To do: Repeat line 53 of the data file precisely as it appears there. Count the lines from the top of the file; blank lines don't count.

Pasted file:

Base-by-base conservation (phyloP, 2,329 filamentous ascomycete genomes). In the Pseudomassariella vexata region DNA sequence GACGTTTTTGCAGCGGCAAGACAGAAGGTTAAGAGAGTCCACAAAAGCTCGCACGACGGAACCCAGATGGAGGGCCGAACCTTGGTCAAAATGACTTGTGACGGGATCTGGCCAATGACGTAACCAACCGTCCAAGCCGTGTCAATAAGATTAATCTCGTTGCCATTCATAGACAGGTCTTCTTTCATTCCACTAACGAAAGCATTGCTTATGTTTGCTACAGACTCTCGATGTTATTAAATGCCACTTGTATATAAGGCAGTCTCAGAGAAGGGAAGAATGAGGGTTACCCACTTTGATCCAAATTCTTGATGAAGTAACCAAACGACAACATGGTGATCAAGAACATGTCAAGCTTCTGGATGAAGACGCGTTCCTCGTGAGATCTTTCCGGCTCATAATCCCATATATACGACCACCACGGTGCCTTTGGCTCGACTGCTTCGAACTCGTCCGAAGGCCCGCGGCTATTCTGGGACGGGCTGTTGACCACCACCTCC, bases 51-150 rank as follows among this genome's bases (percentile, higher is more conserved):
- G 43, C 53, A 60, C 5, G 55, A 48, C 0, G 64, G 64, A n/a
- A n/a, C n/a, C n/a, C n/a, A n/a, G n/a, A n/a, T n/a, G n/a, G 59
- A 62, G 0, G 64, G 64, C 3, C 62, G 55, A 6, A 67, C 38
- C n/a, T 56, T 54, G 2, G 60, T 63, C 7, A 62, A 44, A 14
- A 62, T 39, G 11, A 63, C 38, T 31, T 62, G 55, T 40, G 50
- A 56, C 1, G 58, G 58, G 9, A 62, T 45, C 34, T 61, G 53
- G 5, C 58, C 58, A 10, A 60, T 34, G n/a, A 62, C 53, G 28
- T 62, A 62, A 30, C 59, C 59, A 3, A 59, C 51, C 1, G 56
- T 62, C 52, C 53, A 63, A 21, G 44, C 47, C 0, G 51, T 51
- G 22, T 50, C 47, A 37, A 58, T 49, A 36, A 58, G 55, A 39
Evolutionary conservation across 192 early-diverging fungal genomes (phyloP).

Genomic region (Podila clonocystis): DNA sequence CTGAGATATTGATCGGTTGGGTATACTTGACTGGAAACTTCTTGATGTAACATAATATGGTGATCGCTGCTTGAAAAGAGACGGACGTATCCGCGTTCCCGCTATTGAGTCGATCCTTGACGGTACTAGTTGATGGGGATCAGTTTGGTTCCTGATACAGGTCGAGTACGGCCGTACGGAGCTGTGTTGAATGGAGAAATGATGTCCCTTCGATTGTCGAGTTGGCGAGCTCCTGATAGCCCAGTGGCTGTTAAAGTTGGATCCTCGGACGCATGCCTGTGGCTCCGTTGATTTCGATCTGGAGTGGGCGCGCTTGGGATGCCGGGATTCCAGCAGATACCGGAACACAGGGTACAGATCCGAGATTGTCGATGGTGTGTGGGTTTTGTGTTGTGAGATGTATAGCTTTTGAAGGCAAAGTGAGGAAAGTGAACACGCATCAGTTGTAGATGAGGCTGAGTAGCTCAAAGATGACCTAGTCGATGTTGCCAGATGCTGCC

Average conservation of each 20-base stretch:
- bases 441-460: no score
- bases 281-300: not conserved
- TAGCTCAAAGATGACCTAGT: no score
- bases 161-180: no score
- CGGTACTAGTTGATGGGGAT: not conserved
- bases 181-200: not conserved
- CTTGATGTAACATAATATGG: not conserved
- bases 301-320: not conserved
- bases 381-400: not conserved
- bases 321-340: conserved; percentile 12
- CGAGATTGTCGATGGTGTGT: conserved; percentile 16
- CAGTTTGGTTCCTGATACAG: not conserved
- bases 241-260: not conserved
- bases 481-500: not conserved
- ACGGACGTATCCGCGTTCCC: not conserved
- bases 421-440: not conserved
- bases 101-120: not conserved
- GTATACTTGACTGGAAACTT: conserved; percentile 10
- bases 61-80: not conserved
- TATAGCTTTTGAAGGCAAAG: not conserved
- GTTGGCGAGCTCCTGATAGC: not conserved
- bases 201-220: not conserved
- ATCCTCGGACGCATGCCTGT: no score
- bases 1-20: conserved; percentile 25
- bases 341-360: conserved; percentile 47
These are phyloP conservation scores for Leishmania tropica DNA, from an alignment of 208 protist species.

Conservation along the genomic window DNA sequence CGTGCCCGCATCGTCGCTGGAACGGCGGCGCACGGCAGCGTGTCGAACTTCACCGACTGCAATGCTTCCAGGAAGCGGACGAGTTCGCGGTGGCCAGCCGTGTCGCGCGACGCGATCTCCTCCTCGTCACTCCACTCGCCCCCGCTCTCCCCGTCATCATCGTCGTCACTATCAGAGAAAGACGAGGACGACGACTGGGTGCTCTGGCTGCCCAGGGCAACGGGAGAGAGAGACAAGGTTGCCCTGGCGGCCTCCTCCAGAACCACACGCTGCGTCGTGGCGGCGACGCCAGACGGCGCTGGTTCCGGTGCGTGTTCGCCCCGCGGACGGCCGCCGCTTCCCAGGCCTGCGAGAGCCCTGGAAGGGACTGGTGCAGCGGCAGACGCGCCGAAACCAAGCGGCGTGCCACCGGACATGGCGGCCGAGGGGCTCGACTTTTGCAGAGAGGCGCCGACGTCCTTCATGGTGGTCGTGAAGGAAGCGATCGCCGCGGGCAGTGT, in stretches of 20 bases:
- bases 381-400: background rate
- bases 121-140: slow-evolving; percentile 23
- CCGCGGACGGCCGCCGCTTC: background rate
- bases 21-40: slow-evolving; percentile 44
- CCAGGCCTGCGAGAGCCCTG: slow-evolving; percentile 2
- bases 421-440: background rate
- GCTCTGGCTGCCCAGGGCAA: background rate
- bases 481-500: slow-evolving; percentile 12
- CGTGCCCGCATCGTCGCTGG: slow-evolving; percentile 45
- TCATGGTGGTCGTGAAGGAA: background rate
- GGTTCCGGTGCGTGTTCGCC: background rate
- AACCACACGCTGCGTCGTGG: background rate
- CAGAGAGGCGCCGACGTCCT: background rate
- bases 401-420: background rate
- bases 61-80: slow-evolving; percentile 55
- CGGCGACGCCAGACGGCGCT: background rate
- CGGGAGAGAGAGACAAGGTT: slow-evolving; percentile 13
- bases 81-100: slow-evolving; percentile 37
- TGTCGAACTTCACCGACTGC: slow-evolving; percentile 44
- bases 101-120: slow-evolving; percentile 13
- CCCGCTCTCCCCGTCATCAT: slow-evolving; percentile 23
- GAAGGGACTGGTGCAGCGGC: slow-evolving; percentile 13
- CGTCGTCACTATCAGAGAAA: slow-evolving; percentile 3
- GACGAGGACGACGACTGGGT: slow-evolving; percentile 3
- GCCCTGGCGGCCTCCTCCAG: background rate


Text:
- AACCACACGCTGCGTCGTGG: background rate